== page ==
Building Trust Among Interfaith and Interethnic Communities

This summer, the Baltimore Jewish Council will be bringing its expertise on social justice and civil rights to the national stage.

This agency of The Associated will join the Jewish Community Relations Council (JCRC) of St. Louis in hosting “In the Footsteps of Heschel” - a national conference in St. Louis, centered on social justice and civil rights.

Federation JCRCs, synagogue leadership and Jewish media, among other Jewish communal professionals, will come together to learn the best tools and practices for coalition building and community engagement in civil rights work.

For years, BJC has been a leader in this arena, hosting interethnic and interfaith dialogues and housing the well-respected Elijah Cummings Youth Program, which brings together African American and Jewish teens in Maryland’s 7th Congressional District. In addition, recently the organization joined forces with the Maryland Commission on Civil Rights, helping train workforces about Judaism by providing Jewish curriculum to their cultural diversity courses.

“Prior to this year, the Commission was only talking about Muslim and Christian traditions. We offered to provide this curriculum and bring in a Jewish speaker,” says Maddie Suggs, director of public affairs for BJC.

And, this year, the Baltimore Jewish Council (BJC) broadened its interfaith programming, reaching out to a younger generation. Through a series of interfaith trialogues, Jewish, Christian and Muslim millennials are gaining greater understanding about one another as they learn about different faiths.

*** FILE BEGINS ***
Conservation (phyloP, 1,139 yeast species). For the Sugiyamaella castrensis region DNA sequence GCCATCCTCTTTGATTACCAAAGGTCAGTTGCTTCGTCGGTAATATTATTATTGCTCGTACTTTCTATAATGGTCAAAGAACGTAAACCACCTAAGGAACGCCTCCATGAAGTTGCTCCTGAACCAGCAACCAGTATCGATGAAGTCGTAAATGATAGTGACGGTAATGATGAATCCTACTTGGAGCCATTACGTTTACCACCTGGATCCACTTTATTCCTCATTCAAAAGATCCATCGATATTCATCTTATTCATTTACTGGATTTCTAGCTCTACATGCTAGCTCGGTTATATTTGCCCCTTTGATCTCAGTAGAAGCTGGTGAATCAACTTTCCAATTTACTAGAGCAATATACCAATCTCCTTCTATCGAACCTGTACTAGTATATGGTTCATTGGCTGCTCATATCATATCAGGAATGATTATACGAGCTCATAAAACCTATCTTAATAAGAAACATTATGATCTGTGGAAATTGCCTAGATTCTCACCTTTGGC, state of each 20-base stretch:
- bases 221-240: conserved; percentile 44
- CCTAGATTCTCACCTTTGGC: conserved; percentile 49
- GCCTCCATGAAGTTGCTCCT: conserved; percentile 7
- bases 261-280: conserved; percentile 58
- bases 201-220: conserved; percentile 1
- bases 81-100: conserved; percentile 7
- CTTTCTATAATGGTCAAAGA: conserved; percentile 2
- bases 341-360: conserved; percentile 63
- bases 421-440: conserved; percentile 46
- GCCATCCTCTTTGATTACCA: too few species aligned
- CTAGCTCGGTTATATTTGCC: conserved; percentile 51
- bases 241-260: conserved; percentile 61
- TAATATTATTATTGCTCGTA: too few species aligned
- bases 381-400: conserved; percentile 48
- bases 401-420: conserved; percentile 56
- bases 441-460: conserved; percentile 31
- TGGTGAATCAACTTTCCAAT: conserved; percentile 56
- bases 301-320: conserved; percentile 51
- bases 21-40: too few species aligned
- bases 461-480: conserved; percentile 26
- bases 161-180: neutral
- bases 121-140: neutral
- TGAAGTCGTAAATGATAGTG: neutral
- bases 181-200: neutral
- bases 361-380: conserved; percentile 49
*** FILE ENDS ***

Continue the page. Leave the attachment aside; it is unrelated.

From a dialogue series, each led by clergy from the three faiths, to interfaith community volunteering, these young adults are getting to know one another, while challenging stereotypes.

“When I talk to participants they are telling me they are going out and having coffee with people they never would have connected with before. They are talking about various viewpoints … listening. It’s beginning to build trust,” say Suggs.

The trialogue sessions, first introduced last spring, takes place in different houses of worship. Topics discussed include a post-election discussion on the intersection of politics and religion, an annunciation celebration and community dialogue on gentrification at the Church on the Square and “Stories from the Fringe, presented by the JCC’s Rabbi Jessy Gross. BJC is partnering with the Muslim Community Cultural Center of Baltimore, the Church on the Square and Rabbi Gross on this project.

At the same time, Muslim and Jewish young adults are working through Repair the World, a program of Jewish Volunteer Connection (JVC), getting together on nationwide days of service to give back to the community. Recently, on Mitzvah Day, they assembled winter care packages and made fleece blankets for Baltimoreans in need.

To honor the legacy of Dr. Martin Luther King, JR, BJC is partnering with Repair the World and the Muslim Community Cultural Center of Baltimore (MCCCB) for a discussion on the legacy of interfaith partnership in the civil rights movement. Participants are asked to bring donations to the MCCCB food pantry.

According to Suggs, young adult participation in interfaith programming has skyrocketed over the past year, with approximately 70 attending at least one event.

“If we want to combat anti-Semitism, we must get to really know diverse groups of people,” Suggs says.

Privacy Policy | Terms of Service